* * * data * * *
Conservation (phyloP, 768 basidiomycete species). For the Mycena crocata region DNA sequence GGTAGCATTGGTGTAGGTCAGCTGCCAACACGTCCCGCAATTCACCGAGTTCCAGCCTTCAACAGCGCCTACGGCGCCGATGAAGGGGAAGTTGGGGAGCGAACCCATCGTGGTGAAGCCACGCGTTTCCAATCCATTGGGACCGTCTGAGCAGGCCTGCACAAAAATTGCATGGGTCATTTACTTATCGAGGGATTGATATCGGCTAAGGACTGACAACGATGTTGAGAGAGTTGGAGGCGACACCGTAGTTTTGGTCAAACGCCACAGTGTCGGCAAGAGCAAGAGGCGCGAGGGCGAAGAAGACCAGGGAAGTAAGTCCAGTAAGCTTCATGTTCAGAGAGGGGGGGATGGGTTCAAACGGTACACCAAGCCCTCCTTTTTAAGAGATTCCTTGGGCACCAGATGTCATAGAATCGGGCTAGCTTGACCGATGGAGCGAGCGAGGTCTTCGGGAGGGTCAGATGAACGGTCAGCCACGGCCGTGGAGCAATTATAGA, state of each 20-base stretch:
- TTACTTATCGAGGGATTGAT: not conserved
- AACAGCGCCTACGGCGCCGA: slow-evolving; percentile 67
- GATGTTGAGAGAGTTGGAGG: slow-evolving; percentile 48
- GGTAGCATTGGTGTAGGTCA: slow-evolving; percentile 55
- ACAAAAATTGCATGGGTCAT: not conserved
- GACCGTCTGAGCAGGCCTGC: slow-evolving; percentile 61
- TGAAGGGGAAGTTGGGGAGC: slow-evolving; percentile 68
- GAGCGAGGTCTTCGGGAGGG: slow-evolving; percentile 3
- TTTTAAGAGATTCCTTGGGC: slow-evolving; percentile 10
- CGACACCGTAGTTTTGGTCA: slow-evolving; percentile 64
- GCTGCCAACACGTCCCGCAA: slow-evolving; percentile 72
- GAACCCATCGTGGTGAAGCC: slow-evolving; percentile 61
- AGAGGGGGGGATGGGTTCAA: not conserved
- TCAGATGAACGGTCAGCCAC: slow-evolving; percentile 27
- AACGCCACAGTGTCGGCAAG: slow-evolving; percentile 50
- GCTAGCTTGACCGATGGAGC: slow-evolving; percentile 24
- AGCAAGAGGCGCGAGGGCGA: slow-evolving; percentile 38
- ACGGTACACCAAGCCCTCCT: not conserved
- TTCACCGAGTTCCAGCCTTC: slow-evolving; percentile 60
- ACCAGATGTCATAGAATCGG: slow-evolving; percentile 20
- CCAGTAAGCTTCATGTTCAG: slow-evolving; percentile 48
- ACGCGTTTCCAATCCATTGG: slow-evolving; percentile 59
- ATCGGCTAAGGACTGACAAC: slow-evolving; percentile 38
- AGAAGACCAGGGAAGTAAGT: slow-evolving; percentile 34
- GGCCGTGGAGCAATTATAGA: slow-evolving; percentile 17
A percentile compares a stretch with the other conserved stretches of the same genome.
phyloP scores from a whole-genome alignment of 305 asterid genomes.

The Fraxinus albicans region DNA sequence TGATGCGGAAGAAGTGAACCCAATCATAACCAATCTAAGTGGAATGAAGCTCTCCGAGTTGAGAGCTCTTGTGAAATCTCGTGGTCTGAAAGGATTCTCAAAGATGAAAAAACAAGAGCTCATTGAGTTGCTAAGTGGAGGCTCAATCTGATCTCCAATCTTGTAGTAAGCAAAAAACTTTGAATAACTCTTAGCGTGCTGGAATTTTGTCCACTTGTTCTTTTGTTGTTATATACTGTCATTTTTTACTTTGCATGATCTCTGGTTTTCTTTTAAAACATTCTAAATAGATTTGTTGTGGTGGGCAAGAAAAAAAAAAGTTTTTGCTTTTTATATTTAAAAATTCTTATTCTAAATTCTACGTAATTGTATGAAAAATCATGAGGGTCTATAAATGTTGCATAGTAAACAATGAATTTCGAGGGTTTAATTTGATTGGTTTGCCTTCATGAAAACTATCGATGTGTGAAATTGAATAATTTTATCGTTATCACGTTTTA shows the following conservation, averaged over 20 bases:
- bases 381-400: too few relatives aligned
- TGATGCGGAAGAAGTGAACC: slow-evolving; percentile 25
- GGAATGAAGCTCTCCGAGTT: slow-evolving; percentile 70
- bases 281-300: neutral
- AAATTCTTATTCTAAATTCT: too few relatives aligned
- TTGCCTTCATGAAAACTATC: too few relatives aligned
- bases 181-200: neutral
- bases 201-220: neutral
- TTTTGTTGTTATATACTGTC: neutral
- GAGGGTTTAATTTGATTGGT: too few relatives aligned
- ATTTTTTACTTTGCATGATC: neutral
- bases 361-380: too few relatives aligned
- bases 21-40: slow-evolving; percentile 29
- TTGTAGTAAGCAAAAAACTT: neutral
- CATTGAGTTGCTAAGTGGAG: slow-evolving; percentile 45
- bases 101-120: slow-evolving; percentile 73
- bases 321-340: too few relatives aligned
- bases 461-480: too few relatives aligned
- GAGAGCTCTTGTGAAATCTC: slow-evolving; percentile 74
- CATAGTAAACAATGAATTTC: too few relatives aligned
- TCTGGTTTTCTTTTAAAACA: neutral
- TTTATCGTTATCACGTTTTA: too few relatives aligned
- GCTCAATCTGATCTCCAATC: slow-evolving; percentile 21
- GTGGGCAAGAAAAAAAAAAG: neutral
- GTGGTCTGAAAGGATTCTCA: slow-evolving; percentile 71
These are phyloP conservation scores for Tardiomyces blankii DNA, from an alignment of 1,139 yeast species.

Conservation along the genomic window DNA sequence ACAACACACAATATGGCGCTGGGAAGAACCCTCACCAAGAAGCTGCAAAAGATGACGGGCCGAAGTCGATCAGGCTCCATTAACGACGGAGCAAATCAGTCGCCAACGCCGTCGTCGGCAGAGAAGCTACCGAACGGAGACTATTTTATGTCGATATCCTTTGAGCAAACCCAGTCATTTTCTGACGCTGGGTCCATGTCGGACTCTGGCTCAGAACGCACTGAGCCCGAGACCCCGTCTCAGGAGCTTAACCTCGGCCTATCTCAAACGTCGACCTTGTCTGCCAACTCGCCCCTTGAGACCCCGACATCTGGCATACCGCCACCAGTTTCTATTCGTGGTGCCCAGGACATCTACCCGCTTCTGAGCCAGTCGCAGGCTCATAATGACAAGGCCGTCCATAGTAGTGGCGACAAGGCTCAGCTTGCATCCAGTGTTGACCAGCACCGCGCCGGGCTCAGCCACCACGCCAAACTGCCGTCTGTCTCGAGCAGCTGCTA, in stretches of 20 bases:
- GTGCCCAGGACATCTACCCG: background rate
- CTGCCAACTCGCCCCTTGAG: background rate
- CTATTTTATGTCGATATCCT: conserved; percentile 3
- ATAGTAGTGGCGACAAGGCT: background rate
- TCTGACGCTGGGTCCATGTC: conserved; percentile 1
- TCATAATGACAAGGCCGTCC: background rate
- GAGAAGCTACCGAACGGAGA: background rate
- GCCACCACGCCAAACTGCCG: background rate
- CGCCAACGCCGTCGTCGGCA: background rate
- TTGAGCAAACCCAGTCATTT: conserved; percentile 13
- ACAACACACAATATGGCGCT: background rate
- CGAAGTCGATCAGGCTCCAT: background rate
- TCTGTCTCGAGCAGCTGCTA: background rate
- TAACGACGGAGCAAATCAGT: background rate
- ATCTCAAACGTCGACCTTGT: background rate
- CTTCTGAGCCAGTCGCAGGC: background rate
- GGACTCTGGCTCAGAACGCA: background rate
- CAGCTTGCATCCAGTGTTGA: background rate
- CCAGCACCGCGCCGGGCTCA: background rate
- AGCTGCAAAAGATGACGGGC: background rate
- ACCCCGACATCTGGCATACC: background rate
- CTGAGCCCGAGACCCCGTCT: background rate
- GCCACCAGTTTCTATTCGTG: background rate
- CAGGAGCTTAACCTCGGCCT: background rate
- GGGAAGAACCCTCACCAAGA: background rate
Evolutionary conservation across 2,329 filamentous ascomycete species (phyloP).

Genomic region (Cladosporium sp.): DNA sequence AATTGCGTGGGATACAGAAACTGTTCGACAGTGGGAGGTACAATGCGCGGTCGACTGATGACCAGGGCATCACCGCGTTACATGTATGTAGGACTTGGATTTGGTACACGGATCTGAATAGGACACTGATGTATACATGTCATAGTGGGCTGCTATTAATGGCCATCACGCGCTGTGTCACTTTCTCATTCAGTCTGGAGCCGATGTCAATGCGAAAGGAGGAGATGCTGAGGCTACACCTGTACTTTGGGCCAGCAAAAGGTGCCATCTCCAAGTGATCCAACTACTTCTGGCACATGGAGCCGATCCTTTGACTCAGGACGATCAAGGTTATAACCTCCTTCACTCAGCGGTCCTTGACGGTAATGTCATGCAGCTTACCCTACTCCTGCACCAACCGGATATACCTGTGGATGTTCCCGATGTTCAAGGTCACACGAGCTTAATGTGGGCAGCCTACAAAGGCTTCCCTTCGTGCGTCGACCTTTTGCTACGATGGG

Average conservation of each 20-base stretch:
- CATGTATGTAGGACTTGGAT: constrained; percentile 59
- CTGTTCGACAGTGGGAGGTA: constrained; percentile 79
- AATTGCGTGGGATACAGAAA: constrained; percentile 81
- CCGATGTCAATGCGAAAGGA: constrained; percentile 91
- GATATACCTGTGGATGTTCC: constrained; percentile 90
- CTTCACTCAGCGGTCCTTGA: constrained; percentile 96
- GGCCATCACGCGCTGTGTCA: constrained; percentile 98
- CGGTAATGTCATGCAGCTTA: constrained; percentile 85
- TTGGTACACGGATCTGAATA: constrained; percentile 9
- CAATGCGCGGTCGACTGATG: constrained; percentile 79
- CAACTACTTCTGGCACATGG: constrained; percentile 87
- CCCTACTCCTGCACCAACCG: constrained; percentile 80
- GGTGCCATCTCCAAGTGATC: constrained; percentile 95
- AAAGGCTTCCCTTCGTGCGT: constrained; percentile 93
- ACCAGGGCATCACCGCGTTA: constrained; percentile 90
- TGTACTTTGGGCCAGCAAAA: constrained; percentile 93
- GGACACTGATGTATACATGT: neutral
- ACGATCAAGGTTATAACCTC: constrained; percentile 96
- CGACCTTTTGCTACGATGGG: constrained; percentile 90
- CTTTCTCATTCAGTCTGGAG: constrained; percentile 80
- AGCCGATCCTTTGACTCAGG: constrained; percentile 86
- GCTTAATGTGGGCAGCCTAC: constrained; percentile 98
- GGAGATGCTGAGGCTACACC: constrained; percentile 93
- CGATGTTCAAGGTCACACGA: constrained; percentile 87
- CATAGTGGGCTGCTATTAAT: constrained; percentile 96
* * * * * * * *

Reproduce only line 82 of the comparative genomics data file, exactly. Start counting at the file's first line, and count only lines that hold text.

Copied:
Evolutionary conservation across 2,329 filamentous ascomycete species (phyloP).